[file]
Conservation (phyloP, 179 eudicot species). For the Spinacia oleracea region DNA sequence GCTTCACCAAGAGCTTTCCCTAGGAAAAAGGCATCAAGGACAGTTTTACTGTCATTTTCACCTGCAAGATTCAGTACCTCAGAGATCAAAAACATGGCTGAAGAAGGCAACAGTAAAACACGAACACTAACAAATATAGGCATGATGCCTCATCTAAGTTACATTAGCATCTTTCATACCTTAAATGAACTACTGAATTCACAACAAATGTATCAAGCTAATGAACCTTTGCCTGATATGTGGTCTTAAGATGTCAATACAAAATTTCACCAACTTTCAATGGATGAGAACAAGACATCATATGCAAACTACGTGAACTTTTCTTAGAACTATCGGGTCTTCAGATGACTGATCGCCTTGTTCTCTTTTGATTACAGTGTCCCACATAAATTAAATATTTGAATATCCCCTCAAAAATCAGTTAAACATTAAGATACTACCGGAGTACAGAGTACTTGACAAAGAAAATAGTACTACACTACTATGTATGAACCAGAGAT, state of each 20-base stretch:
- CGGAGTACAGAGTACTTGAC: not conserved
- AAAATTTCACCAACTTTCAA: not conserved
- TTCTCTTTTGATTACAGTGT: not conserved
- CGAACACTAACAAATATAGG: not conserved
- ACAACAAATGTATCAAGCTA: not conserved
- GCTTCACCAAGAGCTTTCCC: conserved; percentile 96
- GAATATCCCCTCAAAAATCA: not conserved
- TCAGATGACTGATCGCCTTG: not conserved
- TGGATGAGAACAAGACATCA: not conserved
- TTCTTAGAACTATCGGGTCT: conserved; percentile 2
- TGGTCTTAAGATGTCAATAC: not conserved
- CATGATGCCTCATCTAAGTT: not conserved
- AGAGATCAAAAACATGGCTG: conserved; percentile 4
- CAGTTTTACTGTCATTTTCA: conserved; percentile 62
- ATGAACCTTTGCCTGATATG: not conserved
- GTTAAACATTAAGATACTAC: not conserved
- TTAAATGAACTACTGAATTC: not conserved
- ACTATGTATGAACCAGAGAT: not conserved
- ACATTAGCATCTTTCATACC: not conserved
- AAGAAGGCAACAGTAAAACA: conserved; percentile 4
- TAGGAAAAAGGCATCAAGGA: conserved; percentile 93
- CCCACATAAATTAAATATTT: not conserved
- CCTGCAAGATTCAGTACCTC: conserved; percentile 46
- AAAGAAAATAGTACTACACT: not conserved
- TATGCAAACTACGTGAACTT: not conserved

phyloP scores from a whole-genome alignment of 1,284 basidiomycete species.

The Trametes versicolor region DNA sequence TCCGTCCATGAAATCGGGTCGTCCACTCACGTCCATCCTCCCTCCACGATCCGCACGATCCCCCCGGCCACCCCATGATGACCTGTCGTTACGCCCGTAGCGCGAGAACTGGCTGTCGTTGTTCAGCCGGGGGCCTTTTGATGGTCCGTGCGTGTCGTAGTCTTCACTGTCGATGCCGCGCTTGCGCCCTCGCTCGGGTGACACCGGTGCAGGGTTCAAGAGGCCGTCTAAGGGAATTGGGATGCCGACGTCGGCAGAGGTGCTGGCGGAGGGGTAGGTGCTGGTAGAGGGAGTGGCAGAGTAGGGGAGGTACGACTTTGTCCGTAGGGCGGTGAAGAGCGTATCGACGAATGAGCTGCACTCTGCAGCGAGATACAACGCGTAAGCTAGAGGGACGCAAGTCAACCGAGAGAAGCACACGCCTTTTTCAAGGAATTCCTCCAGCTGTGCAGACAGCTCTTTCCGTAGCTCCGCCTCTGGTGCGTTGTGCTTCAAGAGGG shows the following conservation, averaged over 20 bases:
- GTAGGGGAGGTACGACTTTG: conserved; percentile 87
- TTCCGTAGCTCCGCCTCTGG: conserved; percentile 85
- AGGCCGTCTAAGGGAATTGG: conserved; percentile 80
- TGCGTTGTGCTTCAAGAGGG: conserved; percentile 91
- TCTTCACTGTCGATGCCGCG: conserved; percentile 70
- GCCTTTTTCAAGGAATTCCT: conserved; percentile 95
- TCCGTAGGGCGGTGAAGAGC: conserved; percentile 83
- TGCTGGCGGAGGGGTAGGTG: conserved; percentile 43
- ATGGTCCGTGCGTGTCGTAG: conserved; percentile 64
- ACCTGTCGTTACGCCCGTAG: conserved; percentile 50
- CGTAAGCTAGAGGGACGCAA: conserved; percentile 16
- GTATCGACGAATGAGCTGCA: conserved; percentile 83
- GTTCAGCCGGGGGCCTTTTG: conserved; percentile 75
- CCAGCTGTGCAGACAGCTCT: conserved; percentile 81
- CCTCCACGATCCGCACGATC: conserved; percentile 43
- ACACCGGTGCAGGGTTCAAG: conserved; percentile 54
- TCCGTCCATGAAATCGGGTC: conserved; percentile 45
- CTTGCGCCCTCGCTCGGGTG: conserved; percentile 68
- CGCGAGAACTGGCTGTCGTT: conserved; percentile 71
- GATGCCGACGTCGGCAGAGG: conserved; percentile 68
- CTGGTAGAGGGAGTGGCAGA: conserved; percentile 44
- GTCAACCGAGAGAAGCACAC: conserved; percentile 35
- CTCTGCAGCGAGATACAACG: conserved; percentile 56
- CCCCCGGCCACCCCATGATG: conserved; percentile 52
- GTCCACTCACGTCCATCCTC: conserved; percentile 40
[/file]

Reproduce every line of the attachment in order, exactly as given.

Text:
Conservation (phyloP, 179 eudicot species). For the Spinacia oleracea region DNA sequence GCTTCACCAAGAGCTTTCCCTAGGAAAAAGGCATCAAGGACAGTTTTACTGTCATTTTCACCTGCAAGATTCAGTACCTCAGAGATCAAAAACATGGCTGAAGAAGGCAACAGTAAAACACGAACACTAACAAATATAGGCATGATGCCTCATCTAAGTTACATTAGCATCTTTCATACCTTAAATGAACTACTGAATTCACAACAAATGTATCAAGCTAATGAACCTTTGCCTGATATGTGGTCTTAAGATGTCAATACAAAATTTCACCAACTTTCAATGGATGAGAACAAGACATCATATGCAAACTACGTGAACTTTTCTTAGAACTATCGGGTCTTCAGATGACTGATCGCCTTGTTCTCTTTTGATTACAGTGTCCCACATAAATTAAATATTTGAATATCCCCTCAAAAATCAGTTAAACATTAAGATACTACCGGAGTACAGAGTACTTGACAAAGAAAATAGTACTACACTACTATGTATGAACCAGAGAT, state of each 20-base stretch:
- CGGAGTACAGAGTACTTGAC: not conserved
- AAAATTTCACCAACTTTCAA: not conserved
- TTCTCTTTTGATTACAGTGT: not conserved
- CGAACACTAACAAATATAGG: not conserved
- ACAACAAATGTATCAAGCTA: not conserved
- GCTTCACCAAGAGCTTTCCC: conserved; percentile 96
- GAATATCCCCTCAAAAATCA: not conserved
- TCAGATGACTGATCGCCTTG: not conserved
- TGGATGAGAACAAGACATCA: not conserved
- TTCTTAGAACTATCGGGTCT: conserved; percentile 2
- TGGTCTTAAGATGTCAATAC: not conserved
- CATGATGCCTCATCTAAGTT: not conserved
- AGAGATCAAAAACATGGCTG: conserved; percentile 4
- CAGTTTTACTGTCATTTTCA: conserved; percentile 62
- ATGAACCTTTGCCTGATATG: not conserved
- GTTAAACATTAAGATACTAC: not conserved
- TTAAATGAACTACTGAATTC: not conserved
- ACTATGTATGAACCAGAGAT: not conserved
- ACATTAGCATCTTTCATACC: not conserved
- AAGAAGGCAACAGTAAAACA: conserved; percentile 4
- TAGGAAAAAGGCATCAAGGA: conserved; percentile 93
- CCCACATAAATTAAATATTT: not conserved
- CCTGCAAGATTCAGTACCTC: conserved; percentile 46
- AAAGAAAATAGTACTACACT: not conserved
- TATGCAAACTACGTGAACTT: not conserved

phyloP scores from a whole-genome alignment of 1,284 basidiomycete species.

The Trametes versicolor region DNA sequence TCCGTCCATGAAATCGGGTCGTCCACTCACGTCCATCCTCCCTCCACGATCCGCACGATCCCCCCGGCCACCCCATGATGACCTGTCGTTACGCCCGTAGCGCGAGAACTGGCTGTCGTTGTTCAGCCGGGGGCCTTTTGATGGTCCGTGCGTGTCGTAGTCTTCACTGTCGATGCCGCGCTTGCGCCCTCGCTCGGGTGACACCGGTGCAGGGTTCAAGAGGCCGTCTAAGGGAATTGGGATGCCGACGTCGGCAGAGGTGCTGGCGGAGGGGTAGGTGCTGGTAGAGGGAGTGGCAGAGTAGGGGAGGTACGACTTTGTCCGTAGGGCGGTGAAGAGCGTATCGACGAATGAGCTGCACTCTGCAGCGAGATACAACGCGTAAGCTAGAGGGACGCAAGTCAACCGAGAGAAGCACACGCCTTTTTCAAGGAATTCCTCCAGCTGTGCAGACAGCTCTTTCCGTAGCTCCGCCTCTGGTGCGTTGTGCTTCAAGAGGG shows the following conservation, averaged over 20 bases:
- GTAGGGGAGGTACGACTTTG: conserved; percentile 87
- TTCCGTAGCTCCGCCTCTGG: conserved; percentile 85
- AGGCCGTCTAAGGGAATTGG: conserved; percentile 80
- TGCGTTGTGCTTCAAGAGGG: conserved; percentile 91
- TCTTCACTGTCGATGCCGCG: conserved; percentile 70
- GCCTTTTTCAAGGAATTCCT: conserved; percentile 95
- TCCGTAGGGCGGTGAAGAGC: conserved; percentile 83
- TGCTGGCGGAGGGGTAGGTG: conserved; percentile 43
- ATGGTCCGTGCGTGTCGTAG: conserved; percentile 64
- ACCTGTCGTTACGCCCGTAG: conserved; percentile 50
- CGTAAGCTAGAGGGACGCAA: conserved; percentile 16
- GTATCGACGAATGAGCTGCA: conserved; percentile 83
- GTTCAGCCGGGGGCCTTTTG: conserved; percentile 75
- CCAGCTGTGCAGACAGCTCT: conserved; percentile 81
- CCTCCACGATCCGCACGATC: conserved; percentile 43
- ACACCGGTGCAGGGTTCAAG: conserved; percentile 54
- TCCGTCCATGAAATCGGGTC: conserved; percentile 45
- CTTGCGCCCTCGCTCGGGTG: conserved; percentile 68
- CGCGAGAACTGGCTGTCGTT: conserved; percentile 71
- GATGCCGACGTCGGCAGAGG: conserved; percentile 68
- CTGGTAGAGGGAGTGGCAGA: conserved; percentile 44
- GTCAACCGAGAGAAGCACAC: conserved; percentile 35
- CTCTGCAGCGAGATACAACG: conserved; percentile 56
- CCCCCGGCCACCCCATGATG: conserved; percentile 52
- GTCCACTCACGTCCATCCTC: conserved; percentile 40